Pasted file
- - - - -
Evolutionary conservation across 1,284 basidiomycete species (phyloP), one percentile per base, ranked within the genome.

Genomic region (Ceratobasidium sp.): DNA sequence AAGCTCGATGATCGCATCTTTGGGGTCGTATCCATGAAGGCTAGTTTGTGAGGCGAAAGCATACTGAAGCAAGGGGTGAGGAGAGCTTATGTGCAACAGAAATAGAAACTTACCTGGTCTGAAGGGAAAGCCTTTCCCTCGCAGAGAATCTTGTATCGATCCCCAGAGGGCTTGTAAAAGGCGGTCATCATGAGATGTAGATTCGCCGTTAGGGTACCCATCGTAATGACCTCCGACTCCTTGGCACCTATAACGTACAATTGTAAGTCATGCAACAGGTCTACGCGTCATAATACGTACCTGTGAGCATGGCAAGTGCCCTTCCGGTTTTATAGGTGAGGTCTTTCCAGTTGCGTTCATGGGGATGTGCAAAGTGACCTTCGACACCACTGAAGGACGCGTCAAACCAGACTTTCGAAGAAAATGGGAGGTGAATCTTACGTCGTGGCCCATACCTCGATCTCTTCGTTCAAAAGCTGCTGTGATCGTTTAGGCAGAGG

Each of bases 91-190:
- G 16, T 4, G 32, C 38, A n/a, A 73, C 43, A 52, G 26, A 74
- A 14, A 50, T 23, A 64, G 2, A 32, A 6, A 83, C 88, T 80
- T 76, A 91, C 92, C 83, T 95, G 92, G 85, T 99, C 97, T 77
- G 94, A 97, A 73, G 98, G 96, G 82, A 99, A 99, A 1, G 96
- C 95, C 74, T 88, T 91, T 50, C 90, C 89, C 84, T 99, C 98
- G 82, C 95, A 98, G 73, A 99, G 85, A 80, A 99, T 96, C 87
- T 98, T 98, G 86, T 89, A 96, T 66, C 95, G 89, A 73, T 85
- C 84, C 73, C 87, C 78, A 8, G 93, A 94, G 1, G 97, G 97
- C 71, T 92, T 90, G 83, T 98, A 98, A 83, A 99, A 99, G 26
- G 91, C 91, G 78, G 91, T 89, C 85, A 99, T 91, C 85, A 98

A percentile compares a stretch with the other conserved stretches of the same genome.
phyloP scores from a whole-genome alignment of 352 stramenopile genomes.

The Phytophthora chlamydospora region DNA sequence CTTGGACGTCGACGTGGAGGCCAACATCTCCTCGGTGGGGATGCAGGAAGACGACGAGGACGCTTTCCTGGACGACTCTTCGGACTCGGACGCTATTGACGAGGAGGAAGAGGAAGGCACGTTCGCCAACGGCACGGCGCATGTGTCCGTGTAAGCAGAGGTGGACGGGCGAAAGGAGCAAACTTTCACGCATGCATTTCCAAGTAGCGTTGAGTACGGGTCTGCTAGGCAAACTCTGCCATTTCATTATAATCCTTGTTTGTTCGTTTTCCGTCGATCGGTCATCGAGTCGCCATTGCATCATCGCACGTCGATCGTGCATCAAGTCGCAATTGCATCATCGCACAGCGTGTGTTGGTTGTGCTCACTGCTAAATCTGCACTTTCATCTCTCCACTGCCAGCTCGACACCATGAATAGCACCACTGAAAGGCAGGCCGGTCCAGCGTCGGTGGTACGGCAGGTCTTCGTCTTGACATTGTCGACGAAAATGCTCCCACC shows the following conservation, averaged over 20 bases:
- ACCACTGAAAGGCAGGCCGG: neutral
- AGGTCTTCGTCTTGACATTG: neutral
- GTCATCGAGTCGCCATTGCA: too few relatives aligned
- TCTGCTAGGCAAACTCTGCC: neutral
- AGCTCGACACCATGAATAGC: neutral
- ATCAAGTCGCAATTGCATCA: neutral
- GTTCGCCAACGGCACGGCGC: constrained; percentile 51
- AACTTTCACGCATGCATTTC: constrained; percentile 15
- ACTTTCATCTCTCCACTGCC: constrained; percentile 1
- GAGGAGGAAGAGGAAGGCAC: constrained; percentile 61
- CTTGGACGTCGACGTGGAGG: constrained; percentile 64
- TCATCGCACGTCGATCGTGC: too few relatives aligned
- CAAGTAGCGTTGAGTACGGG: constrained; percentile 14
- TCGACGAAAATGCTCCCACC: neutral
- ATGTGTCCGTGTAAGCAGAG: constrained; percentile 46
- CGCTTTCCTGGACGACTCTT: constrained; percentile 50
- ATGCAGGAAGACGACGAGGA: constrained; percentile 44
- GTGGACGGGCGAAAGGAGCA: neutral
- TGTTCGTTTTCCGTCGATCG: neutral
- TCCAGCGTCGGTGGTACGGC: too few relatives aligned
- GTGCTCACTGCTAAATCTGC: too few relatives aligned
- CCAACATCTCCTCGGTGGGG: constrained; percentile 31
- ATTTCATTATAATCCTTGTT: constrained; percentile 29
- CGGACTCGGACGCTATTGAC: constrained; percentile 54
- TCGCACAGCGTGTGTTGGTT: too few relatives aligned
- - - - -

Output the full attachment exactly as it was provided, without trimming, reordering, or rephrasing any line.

Evolutionary conservation across 1,284 basidiomycete species (phyloP), one percentile per base, ranked within the genome.

Genomic region (Ceratobasidium sp.): DNA sequence AAGCTCGATGATCGCATCTTTGGGGTCGTATCCATGAAGGCTAGTTTGTGAGGCGAAAGCATACTGAAGCAAGGGGTGAGGAGAGCTTATGTGCAACAGAAATAGAAACTTACCTGGTCTGAAGGGAAAGCCTTTCCCTCGCAGAGAATCTTGTATCGATCCCCAGAGGGCTTGTAAAAGGCGGTCATCATGAGATGTAGATTCGCCGTTAGGGTACCCATCGTAATGACCTCCGACTCCTTGGCACCTATAACGTACAATTGTAAGTCATGCAACAGGTCTACGCGTCATAATACGTACCTGTGAGCATGGCAAGTGCCCTTCCGGTTTTATAGGTGAGGTCTTTCCAGTTGCGTTCATGGGGATGTGCAAAGTGACCTTCGACACCACTGAAGGACGCGTCAAACCAGACTTTCGAAGAAAATGGGAGGTGAATCTTACGTCGTGGCCCATACCTCGATCTCTTCGTTCAAAAGCTGCTGTGATCGTTTAGGCAGAGG

Each of bases 91-190:
- G 16, T 4, G 32, C 38, A n/a, A 73, C 43, A 52, G 26, A 74
- A 14, A 50, T 23, A 64, G 2, A 32, A 6, A 83, C 88, T 80
- T 76, A 91, C 92, C 83, T 95, G 92, G 85, T 99, C 97, T 77
- G 94, A 97, A 73, G 98, G 96, G 82, A 99, A 99, A 1, G 96
- C 95, C 74, T 88, T 91, T 50, C 90, C 89, C 84, T 99, C 98
- G 82, C 95, A 98, G 73, A 99, G 85, A 80, A 99, T 96, C 87
- T 98, T 98, G 86, T 89, A 96, T 66, C 95, G 89, A 73, T 85
- C 84, C 73, C 87, C 78, A 8, G 93, A 94, G 1, G 97, G 97
- C 71, T 92, T 90, G 83, T 98, A 98, A 83, A 99, A 99, G 26
- G 91, C 91, G 78, G 91, T 89, C 85, A 99, T 91, C 85, A 98

A percentile compares a stretch with the other conserved stretches of the same genome.
phyloP scores from a whole-genome alignment of 352 stramenopile genomes.

The Phytophthora chlamydospora region DNA sequence CTTGGACGTCGACGTGGAGGCCAACATCTCCTCGGTGGGGATGCAGGAAGACGACGAGGACGCTTTCCTGGACGACTCTTCGGACTCGGACGCTATTGACGAGGAGGAAGAGGAAGGCACGTTCGCCAACGGCACGGCGCATGTGTCCGTGTAAGCAGAGGTGGACGGGCGAAAGGAGCAAACTTTCACGCATGCATTTCCAAGTAGCGTTGAGTACGGGTCTGCTAGGCAAACTCTGCCATTTCATTATAATCCTTGTTTGTTCGTTTTCCGTCGATCGGTCATCGAGTCGCCATTGCATCATCGCACGTCGATCGTGCATCAAGTCGCAATTGCATCATCGCACAGCGTGTGTTGGTTGTGCTCACTGCTAAATCTGCACTTTCATCTCTCCACTGCCAGCTCGACACCATGAATAGCACCACTGAAAGGCAGGCCGGTCCAGCGTCGGTGGTACGGCAGGTCTTCGTCTTGACATTGTCGACGAAAATGCTCCCACC shows the following conservation, averaged over 20 bases:
- ACCACTGAAAGGCAGGCCGG: neutral
- AGGTCTTCGTCTTGACATTG: neutral
- GTCATCGAGTCGCCATTGCA: too few relatives aligned
- TCTGCTAGGCAAACTCTGCC: neutral
- AGCTCGACACCATGAATAGC: neutral
- ATCAAGTCGCAATTGCATCA: neutral
- GTTCGCCAACGGCACGGCGC: constrained; percentile 51
- AACTTTCACGCATGCATTTC: constrained; percentile 15
- ACTTTCATCTCTCCACTGCC: constrained; percentile 1
- GAGGAGGAAGAGGAAGGCAC: constrained; percentile 61
- CTTGGACGTCGACGTGGAGG: constrained; percentile 64
- TCATCGCACGTCGATCGTGC: too few relatives aligned
- CAAGTAGCGTTGAGTACGGG: constrained; percentile 14
- TCGACGAAAATGCTCCCACC: neutral
- ATGTGTCCGTGTAAGCAGAG: constrained; percentile 46
- CGCTTTCCTGGACGACTCTT: constrained; percentile 50
- ATGCAGGAAGACGACGAGGA: constrained; percentile 44
- GTGGACGGGCGAAAGGAGCA: neutral
- TGTTCGTTTTCCGTCGATCG: neutral
- TCCAGCGTCGGTGGTACGGC: too few relatives aligned
- GTGCTCACTGCTAAATCTGC: too few relatives aligned
- CCAACATCTCCTCGGTGGGG: constrained; percentile 31
- ATTTCATTATAATCCTTGTT: constrained; percentile 29
- CGGACTCGGACGCTATTGAC: constrained; percentile 54
- TCGCACAGCGTGTGTTGGTT: too few relatives aligned